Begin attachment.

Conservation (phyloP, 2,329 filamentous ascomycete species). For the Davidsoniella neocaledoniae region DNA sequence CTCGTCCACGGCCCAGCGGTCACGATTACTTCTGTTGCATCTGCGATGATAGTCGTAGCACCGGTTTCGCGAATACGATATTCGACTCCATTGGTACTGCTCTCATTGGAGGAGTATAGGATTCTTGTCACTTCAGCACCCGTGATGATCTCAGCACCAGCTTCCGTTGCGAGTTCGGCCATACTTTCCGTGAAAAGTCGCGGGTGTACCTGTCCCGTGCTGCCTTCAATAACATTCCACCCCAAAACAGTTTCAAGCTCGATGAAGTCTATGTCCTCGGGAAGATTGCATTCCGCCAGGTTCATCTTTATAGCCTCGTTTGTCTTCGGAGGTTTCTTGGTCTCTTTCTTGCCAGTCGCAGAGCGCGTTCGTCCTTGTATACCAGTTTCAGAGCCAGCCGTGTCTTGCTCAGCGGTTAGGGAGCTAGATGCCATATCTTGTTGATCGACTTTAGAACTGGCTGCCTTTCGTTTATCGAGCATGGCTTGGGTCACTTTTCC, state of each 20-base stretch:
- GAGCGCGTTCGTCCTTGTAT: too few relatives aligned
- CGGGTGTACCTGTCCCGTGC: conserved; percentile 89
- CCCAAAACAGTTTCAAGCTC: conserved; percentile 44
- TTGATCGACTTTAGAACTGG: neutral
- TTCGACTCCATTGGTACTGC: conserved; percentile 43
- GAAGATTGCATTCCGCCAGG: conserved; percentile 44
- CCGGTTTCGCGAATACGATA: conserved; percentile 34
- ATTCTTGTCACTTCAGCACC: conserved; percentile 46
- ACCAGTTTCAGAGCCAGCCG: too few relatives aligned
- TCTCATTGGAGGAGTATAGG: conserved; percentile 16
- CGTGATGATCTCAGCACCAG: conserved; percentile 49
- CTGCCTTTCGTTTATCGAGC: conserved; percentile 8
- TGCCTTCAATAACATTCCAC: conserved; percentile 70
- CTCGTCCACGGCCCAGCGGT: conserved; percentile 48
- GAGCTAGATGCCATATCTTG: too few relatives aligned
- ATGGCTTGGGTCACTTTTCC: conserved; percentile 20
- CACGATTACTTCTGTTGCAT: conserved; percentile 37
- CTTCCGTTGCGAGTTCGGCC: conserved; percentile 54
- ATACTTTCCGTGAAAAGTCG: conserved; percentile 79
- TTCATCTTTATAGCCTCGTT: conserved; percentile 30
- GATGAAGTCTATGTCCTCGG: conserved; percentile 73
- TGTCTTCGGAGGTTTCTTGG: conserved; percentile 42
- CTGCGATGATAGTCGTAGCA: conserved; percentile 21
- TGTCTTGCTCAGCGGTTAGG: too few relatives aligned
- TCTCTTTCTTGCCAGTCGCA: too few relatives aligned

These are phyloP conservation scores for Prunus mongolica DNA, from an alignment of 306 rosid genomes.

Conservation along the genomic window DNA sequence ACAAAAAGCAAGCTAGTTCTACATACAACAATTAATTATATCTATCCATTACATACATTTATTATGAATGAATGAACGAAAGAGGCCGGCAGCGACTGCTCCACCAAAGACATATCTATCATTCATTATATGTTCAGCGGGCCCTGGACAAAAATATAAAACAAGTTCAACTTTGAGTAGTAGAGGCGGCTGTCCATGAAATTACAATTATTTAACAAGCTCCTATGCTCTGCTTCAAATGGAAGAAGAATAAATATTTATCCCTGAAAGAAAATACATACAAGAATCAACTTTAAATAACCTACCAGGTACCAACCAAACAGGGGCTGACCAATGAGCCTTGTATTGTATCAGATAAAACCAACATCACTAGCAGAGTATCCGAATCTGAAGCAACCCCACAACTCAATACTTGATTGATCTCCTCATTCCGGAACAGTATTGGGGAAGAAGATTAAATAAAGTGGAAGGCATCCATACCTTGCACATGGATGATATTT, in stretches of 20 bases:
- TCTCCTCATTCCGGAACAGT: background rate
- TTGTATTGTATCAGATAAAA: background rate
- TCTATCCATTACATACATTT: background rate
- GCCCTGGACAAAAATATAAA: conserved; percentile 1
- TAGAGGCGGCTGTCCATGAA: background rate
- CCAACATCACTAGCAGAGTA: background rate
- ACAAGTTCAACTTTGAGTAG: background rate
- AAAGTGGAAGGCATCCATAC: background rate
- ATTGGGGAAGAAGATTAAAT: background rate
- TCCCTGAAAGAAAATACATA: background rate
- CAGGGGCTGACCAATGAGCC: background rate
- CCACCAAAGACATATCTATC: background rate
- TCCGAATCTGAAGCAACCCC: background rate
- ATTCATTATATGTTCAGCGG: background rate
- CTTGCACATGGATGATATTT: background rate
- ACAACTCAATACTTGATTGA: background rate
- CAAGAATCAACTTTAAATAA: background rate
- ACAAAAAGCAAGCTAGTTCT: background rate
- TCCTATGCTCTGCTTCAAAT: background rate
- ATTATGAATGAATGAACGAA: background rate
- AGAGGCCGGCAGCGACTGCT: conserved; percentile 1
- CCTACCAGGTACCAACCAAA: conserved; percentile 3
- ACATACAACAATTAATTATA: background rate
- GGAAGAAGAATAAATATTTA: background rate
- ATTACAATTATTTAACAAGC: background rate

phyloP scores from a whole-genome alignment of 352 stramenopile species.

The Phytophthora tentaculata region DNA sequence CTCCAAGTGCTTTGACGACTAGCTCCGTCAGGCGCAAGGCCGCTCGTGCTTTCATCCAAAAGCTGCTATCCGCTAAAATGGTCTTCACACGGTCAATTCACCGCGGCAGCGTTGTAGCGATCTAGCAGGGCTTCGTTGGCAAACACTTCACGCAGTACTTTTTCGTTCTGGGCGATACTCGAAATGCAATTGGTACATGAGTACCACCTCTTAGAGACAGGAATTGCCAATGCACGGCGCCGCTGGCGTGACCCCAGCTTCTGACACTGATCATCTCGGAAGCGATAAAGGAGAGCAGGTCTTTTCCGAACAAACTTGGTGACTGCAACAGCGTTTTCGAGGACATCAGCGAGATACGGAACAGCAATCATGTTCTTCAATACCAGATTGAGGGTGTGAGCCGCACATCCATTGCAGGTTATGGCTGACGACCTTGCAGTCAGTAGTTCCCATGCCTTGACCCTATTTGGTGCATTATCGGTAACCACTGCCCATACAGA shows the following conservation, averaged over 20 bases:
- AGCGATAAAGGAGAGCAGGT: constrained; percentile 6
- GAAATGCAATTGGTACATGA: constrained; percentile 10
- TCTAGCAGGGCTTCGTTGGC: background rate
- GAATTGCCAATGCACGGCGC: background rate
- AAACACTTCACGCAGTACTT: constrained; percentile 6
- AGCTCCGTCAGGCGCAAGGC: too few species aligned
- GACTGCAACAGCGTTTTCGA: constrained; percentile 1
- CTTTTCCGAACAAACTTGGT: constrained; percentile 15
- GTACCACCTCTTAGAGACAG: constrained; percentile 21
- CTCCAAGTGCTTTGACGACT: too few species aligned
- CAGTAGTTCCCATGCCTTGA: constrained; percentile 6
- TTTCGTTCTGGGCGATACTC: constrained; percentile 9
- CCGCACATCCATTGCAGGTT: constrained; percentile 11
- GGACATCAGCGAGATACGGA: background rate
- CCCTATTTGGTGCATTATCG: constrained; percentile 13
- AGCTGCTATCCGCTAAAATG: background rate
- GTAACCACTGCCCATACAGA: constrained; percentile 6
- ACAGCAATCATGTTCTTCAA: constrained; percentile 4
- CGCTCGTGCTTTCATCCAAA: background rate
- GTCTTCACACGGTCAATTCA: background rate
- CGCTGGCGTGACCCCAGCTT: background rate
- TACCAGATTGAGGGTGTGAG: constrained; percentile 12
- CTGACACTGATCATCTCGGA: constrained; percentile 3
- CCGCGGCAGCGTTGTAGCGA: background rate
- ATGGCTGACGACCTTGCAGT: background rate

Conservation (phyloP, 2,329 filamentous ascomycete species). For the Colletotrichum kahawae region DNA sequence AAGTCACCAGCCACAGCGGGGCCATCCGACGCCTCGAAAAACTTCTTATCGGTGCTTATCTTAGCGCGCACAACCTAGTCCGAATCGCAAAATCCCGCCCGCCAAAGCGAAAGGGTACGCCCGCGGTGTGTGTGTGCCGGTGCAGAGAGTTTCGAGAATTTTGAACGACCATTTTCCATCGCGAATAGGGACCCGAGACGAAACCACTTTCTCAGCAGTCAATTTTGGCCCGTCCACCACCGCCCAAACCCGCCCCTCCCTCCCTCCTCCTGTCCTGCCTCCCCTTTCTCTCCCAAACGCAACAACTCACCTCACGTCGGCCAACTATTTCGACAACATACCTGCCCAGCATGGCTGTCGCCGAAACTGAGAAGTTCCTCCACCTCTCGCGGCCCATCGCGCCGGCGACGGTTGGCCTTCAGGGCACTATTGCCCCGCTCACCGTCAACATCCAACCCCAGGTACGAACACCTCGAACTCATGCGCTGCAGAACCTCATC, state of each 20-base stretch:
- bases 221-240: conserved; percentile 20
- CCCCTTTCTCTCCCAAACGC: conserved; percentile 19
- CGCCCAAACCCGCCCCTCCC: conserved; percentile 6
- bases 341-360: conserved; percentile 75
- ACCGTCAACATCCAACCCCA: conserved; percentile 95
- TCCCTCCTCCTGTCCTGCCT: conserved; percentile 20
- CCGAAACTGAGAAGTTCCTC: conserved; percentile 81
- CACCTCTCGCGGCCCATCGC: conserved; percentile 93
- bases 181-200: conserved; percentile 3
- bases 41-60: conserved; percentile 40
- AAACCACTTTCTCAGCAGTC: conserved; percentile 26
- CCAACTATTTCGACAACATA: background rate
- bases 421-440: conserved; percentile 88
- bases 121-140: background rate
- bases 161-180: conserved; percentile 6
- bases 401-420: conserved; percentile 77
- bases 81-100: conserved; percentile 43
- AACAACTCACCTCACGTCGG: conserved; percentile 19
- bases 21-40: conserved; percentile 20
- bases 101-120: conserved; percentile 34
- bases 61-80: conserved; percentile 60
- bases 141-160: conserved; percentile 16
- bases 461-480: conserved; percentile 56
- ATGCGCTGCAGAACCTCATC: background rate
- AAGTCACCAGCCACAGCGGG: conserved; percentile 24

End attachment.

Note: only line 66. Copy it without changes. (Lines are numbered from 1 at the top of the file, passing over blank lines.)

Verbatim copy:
- CAGTAGTTCCCATGCCTTGA: constrained; percentile 6